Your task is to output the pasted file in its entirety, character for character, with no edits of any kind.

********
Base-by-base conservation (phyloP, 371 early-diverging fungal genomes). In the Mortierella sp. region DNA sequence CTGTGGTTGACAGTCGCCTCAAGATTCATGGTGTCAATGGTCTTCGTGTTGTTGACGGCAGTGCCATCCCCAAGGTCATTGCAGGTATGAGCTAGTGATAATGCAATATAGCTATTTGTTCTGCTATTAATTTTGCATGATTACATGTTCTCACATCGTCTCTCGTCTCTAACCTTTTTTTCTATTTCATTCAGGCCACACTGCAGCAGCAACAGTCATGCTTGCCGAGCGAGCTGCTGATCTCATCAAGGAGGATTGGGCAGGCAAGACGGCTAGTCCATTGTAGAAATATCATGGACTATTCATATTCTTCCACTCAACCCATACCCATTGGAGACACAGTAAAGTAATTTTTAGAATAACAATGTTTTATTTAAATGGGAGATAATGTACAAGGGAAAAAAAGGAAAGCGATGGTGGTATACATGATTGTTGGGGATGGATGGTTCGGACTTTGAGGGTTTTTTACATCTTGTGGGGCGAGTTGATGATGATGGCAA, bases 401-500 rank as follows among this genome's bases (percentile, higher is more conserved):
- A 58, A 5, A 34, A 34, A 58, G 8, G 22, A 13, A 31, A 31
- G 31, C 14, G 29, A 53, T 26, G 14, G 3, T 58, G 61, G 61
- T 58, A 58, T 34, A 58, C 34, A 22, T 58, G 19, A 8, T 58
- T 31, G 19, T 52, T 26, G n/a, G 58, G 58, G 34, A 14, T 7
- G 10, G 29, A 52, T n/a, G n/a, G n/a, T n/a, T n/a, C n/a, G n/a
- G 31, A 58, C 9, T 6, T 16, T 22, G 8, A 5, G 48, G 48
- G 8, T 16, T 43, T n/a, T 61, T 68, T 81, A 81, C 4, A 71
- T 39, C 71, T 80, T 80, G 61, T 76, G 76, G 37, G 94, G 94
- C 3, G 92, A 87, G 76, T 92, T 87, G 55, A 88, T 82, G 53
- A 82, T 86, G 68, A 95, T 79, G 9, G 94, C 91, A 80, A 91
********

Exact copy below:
Base-by-base conservation (phyloP, 371 early-diverging fungal genomes). In the Mortierella sp. region DNA sequence CTGTGGTTGACAGTCGCCTCAAGATTCATGGTGTCAATGGTCTTCGTGTTGTTGACGGCAGTGCCATCCCCAAGGTCATTGCAGGTATGAGCTAGTGATAATGCAATATAGCTATTTGTTCTGCTATTAATTTTGCATGATTACATGTTCTCACATCGTCTCTCGTCTCTAACCTTTTTTTCTATTTCATTCAGGCCACACTGCAGCAGCAACAGTCATGCTTGCCGAGCGAGCTGCTGATCTCATCAAGGAGGATTGGGCAGGCAAGACGGCTAGTCCATTGTAGAAATATCATGGACTATTCATATTCTTCCACTCAACCCATACCCATTGGAGACACAGTAAAGTAATTTTTAGAATAACAATGTTTTATTTAAATGGGAGATAATGTACAAGGGAAAAAAAGGAAAGCGATGGTGGTATACATGATTGTTGGGGATGGATGGTTCGGACTTTGAGGGTTTTTTACATCTTGTGGGGCGAGTTGATGATGATGGCAA, bases 401-500 rank as follows among this genome's bases (percentile, higher is more conserved):
- A 58, A 5, A 34, A 34, A 58, G 8, G 22, A 13, A 31, A 31
- G 31, C 14, G 29, A 53, T 26, G 14, G 3, T 58, G 61, G 61
- T 58, A 58, T 34, A 58, C 34, A 22, T 58, G 19, A 8, T 58
- T 31, G 19, T 52, T 26, G n/a, G 58, G 58, G 34, A 14, T 7
- G 10, G 29, A 52, T n/a, G n/a, G n/a, T n/a, T n/a, C n/a, G n/a
- G 31, A 58, C 9, T 6, T 16, T 22, G 8, A 5, G 48, G 48
- G 8, T 16, T 43, T n/a, T 61, T 68, T 81, A 81, C 4, A 71
- T 39, C 71, T 80, T 80, G 61, T 76, G 76, G 37, G 94, G 94
- C 3, G 92, A 87, G 76, T 92, T 87, G 55, A 88, T 82, G 53
- A 82, T 86, G 68, A 95, T 79, G 9, G 94, C 91, A 80, A 91